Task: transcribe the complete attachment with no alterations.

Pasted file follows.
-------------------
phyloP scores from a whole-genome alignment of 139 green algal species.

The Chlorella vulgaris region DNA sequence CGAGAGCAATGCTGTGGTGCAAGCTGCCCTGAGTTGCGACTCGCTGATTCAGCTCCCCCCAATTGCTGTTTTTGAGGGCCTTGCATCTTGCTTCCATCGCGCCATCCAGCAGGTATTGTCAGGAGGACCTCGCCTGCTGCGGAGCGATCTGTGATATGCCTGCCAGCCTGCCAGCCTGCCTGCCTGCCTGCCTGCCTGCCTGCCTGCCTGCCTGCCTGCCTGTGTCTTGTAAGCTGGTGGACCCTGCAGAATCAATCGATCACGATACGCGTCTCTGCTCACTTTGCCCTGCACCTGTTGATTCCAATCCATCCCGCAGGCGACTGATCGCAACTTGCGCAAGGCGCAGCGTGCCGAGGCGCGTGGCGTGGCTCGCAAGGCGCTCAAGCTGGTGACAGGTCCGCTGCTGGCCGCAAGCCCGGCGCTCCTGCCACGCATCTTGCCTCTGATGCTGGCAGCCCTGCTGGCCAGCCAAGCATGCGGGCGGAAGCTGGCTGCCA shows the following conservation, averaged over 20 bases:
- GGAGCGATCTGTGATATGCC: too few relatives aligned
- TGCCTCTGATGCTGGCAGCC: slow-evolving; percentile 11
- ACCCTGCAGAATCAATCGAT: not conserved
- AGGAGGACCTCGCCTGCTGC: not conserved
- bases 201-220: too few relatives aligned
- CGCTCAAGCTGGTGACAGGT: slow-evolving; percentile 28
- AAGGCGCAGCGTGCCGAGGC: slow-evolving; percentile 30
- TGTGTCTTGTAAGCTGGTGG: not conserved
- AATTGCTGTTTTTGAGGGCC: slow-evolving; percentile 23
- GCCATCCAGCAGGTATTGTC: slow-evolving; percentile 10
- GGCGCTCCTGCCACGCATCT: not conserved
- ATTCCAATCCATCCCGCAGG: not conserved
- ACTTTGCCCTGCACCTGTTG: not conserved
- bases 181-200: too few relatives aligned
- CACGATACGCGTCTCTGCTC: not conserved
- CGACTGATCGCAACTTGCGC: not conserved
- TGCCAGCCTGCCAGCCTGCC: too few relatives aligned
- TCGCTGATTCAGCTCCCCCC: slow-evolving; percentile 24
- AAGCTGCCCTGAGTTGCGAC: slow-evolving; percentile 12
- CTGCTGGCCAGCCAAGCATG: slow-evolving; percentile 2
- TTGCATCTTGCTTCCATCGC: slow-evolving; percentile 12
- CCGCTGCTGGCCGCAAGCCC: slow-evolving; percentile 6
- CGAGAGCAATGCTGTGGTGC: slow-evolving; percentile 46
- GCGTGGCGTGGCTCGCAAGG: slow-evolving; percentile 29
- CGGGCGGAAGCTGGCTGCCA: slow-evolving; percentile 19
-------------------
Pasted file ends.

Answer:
phyloP scores from a whole-genome alignment of 139 green algal species.

The Chlorella vulgaris region DNA sequence CGAGAGCAATGCTGTGGTGCAAGCTGCCCTGAGTTGCGACTCGCTGATTCAGCTCCCCCCAATTGCTGTTTTTGAGGGCCTTGCATCTTGCTTCCATCGCGCCATCCAGCAGGTATTGTCAGGAGGACCTCGCCTGCTGCGGAGCGATCTGTGATATGCCTGCCAGCCTGCCAGCCTGCCTGCCTGCCTGCCTGCCTGCCTGCCTGCCTGCCTGCCTGCCTGTGTCTTGTAAGCTGGTGGACCCTGCAGAATCAATCGATCACGATACGCGTCTCTGCTCACTTTGCCCTGCACCTGTTGATTCCAATCCATCCCGCAGGCGACTGATCGCAACTTGCGCAAGGCGCAGCGTGCCGAGGCGCGTGGCGTGGCTCGCAAGGCGCTCAAGCTGGTGACAGGTCCGCTGCTGGCCGCAAGCCCGGCGCTCCTGCCACGCATCTTGCCTCTGATGCTGGCAGCCCTGCTGGCCAGCCAAGCATGCGGGCGGAAGCTGGCTGCCA shows the following conservation, averaged over 20 bases:
- GGAGCGATCTGTGATATGCC: too few relatives aligned
- TGCCTCTGATGCTGGCAGCC: slow-evolving; percentile 11
- ACCCTGCAGAATCAATCGAT: not conserved
- AGGAGGACCTCGCCTGCTGC: not conserved
- bases 201-220: too few relatives aligned
- CGCTCAAGCTGGTGACAGGT: slow-evolving; percentile 28
- AAGGCGCAGCGTGCCGAGGC: slow-evolving; percentile 30
- TGTGTCTTGTAAGCTGGTGG: not conserved
- AATTGCTGTTTTTGAGGGCC: slow-evolving; percentile 23
- GCCATCCAGCAGGTATTGTC: slow-evolving; percentile 10
- GGCGCTCCTGCCACGCATCT: not conserved
- ATTCCAATCCATCCCGCAGG: not conserved
- ACTTTGCCCTGCACCTGTTG: not conserved
- bases 181-200: too few relatives aligned
- CACGATACGCGTCTCTGCTC: not conserved
- CGACTGATCGCAACTTGCGC: not conserved
- TGCCAGCCTGCCAGCCTGCC: too few relatives aligned
- TCGCTGATTCAGCTCCCCCC: slow-evolving; percentile 24
- AAGCTGCCCTGAGTTGCGAC: slow-evolving; percentile 12
- CTGCTGGCCAGCCAAGCATG: slow-evolving; percentile 2
- TTGCATCTTGCTTCCATCGC: slow-evolving; percentile 12
- CCGCTGCTGGCCGCAAGCCC: slow-evolving; percentile 6
- CGAGAGCAATGCTGTGGTGC: slow-evolving; percentile 46
- GCGTGGCGTGGCTCGCAAGG: slow-evolving; percentile 29
- CGGGCGGAAGCTGGCTGCCA: slow-evolving; percentile 19